The California Film Commission’s Hollywood offices played a leading role this weekend in the filming of “Deuces,” a psychological sci-fi thriller.
The offices were discovered while “Deuces” producer Benjamin Liu was using the CFC resource library and CinemaScout, the commission’s online locator that allows filmmakers to research and inquire about more than 8,000 images of locations throughout the state.
Liu had an added incentive to use the location — Gov. Gray Davis’ new Film California First (FCF) Program.
Under the three-year, $45 million program, production companies will be reimbursed for certain costs incurred when filming on local, state and federal property. In addition, FCF makes shooting on state property virtually free.
“Film California First will significantly reduce the production’s bottom line, and was a major factor in our choice of location,” said Liu.
In addition to filming at the CFC offices, Liu elected to shoot other scenes on public property eligible under the FCF Program: the Junipero Serra and Ronald Reagan State buildings in downtown L.A. The CFC issued the permits to film on both. California does not charge permit or locations fees for the properties it permits.
“Film California First is the latest addition to the many existing services and incentives offered by the California Film Commission, including our on-site resource center, CinemaScout, and permitting assistance for filming on state property,” said CFC director Karen R. Constine.
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Wyoming wants to give production companies an incentive to shoot in their state. The Film, Arts & Entertainment Division of the Wyoming Business Council and the Casper Area Film Commission have invited state businesses to help woo the film industry by participating in the Wyoming Production Incentive Program.
Local businesses are being asked to take an aggressive marketing approach by offering a 10% discount on services targeting production companies.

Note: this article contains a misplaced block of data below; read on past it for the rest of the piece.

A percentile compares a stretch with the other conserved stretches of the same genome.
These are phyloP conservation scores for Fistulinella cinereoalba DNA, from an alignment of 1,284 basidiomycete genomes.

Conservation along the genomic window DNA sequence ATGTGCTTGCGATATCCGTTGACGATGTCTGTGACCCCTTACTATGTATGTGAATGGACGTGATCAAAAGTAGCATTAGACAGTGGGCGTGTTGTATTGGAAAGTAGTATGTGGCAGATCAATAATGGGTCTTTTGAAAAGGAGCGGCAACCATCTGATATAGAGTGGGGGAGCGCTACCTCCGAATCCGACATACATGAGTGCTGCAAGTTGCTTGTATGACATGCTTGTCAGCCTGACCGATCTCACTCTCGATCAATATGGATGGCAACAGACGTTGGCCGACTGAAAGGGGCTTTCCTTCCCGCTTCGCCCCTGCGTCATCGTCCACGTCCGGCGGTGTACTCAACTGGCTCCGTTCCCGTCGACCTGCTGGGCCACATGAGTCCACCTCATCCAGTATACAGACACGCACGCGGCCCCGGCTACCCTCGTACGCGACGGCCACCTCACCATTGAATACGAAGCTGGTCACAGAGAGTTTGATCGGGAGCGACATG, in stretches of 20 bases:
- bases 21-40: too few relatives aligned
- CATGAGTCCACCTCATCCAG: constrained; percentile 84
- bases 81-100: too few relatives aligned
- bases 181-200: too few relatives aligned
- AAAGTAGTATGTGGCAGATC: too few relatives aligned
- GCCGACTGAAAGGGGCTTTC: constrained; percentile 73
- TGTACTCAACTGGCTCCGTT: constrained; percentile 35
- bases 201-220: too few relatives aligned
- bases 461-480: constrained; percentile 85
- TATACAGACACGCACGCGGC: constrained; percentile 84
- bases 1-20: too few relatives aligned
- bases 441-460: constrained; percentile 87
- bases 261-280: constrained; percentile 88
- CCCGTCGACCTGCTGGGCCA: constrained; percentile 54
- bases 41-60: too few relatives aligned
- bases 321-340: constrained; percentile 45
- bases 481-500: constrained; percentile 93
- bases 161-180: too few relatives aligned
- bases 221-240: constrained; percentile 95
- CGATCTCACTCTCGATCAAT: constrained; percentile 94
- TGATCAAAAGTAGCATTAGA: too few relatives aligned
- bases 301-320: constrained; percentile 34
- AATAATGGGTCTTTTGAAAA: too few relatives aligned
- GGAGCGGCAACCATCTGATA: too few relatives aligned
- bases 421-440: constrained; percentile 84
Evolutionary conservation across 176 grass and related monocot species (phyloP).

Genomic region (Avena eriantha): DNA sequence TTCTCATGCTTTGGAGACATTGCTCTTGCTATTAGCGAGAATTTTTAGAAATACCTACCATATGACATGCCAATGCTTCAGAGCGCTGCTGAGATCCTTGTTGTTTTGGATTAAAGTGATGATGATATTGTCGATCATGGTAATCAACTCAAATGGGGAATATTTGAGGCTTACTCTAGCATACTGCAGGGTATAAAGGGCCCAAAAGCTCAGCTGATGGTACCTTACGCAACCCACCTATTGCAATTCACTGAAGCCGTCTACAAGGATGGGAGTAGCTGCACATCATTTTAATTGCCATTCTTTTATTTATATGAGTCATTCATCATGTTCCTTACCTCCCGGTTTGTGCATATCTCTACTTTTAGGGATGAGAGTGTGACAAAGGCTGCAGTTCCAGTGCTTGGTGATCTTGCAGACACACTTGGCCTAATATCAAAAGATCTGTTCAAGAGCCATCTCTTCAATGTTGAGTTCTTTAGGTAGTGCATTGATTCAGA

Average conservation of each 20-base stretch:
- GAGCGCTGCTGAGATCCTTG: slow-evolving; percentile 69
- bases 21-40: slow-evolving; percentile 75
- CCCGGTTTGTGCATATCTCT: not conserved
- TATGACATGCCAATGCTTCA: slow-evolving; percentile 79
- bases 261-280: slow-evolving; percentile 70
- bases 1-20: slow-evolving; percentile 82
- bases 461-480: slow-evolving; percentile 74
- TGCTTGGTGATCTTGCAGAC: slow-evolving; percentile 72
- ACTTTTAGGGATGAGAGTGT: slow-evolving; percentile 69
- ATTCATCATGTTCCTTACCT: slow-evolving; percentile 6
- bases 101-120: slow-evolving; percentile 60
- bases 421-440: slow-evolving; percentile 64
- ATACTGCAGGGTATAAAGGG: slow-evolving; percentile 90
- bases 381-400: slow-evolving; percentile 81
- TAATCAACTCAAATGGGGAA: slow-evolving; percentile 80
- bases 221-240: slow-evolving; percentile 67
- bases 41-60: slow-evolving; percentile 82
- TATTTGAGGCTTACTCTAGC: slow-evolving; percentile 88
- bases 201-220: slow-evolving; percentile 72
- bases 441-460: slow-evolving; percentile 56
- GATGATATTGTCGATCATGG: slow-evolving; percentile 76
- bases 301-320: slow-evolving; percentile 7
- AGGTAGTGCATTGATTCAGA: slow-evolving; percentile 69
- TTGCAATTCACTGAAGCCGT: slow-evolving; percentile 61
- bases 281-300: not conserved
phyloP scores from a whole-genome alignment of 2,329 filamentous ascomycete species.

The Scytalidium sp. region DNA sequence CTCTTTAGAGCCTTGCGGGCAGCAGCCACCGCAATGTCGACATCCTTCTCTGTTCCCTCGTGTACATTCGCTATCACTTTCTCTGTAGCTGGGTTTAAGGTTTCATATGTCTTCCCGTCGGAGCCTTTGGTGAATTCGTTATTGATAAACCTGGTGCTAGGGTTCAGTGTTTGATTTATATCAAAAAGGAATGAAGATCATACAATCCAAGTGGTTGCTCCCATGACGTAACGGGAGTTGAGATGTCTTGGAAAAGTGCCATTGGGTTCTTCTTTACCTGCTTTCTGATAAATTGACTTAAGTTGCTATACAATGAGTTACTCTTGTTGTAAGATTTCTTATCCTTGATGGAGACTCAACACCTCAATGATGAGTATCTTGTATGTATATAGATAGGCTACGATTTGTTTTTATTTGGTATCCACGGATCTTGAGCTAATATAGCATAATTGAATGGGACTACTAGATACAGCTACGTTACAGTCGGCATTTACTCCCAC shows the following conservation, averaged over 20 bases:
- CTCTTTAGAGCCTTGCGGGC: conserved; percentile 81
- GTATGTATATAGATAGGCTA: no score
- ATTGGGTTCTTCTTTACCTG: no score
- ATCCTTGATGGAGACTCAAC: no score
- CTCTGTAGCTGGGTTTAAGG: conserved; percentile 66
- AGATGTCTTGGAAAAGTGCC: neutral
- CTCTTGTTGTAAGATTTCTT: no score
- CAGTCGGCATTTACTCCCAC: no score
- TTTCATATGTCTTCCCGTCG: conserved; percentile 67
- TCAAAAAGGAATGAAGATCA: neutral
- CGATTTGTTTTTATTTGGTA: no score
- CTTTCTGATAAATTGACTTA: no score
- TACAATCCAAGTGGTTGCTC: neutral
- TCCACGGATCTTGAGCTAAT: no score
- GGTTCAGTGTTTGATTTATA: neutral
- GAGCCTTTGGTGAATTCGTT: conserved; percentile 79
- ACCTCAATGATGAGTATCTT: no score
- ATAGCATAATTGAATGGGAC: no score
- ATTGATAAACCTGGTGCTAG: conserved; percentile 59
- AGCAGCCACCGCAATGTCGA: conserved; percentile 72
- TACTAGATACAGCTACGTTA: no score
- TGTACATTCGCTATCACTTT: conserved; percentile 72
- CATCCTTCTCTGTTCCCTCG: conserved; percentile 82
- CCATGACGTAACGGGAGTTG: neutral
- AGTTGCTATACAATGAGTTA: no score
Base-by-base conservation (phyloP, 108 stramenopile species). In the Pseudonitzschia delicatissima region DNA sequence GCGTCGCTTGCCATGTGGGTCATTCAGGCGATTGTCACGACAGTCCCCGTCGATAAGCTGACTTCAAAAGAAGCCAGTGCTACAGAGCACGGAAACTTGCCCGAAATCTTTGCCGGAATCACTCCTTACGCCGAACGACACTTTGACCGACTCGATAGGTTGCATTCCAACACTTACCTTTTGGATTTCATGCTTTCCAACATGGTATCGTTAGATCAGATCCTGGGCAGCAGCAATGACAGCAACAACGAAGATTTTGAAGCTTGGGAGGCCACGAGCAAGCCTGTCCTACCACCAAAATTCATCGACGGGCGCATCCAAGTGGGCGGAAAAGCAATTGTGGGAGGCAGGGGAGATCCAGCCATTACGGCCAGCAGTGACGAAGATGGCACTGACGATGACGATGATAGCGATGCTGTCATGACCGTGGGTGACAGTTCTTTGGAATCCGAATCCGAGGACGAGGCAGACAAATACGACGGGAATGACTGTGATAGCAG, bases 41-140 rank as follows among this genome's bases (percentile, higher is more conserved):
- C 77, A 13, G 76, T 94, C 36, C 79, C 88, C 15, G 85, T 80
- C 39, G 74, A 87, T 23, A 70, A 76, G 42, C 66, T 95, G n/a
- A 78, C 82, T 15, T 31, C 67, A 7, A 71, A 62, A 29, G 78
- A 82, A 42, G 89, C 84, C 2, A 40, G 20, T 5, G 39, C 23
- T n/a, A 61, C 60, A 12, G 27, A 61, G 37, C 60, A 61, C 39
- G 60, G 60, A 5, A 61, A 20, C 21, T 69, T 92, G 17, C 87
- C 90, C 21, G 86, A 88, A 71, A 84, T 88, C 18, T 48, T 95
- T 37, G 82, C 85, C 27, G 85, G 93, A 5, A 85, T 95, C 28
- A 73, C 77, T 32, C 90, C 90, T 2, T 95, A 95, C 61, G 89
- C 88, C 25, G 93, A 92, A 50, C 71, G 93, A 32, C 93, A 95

Michell Phelan, Film, Arts & Entertainment Division manager, said, “Through partnerships with motel owners, restaurants and other services, Wyoming can compete in the global market to attract the film industry.”
Production companies can request an official non-transferable Wyoming Production Incentive Program card, but just to keep it interesting, there are a limited number available.
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Attendees stood in line to get over-sized carry-all bags from first-time participant and new Assn. of Film Commissioners Intl. (AFCI) member, Malaysia, during February’s Global Locations Expo. The bags advertised Malaysia’s Creative Multimedia Cluster (CMC) headed by Kamil Othman, the facilitating officer for film production.
Malaysia, seeking to establish a presence in L.A.’s movie community, touted its trained crew base, which contributed to productions such as “Entrapment” and “Anna and the King.”
As additional inducement, Malaysia boasts of its strong infrastructure, English as a second language, five-star hotels, thriving American industry, a generous currency exchange rate and scenic forests, beaches and colorful locales.
The British Virgin Islands hoped the expo would establish its film commission as a stand-alone office from that of its Caribbean neighbors, and improve its production reputation as more than a location-oriented backdrop.
To that end, the islands’ film commission touted its duty- and tax-free production policy and growing crew base. The islands also stressed easy access from the U.S. as an additional incentive to entice feature productions to expand on the commercial shoots that serve as a main source of lensing revenue.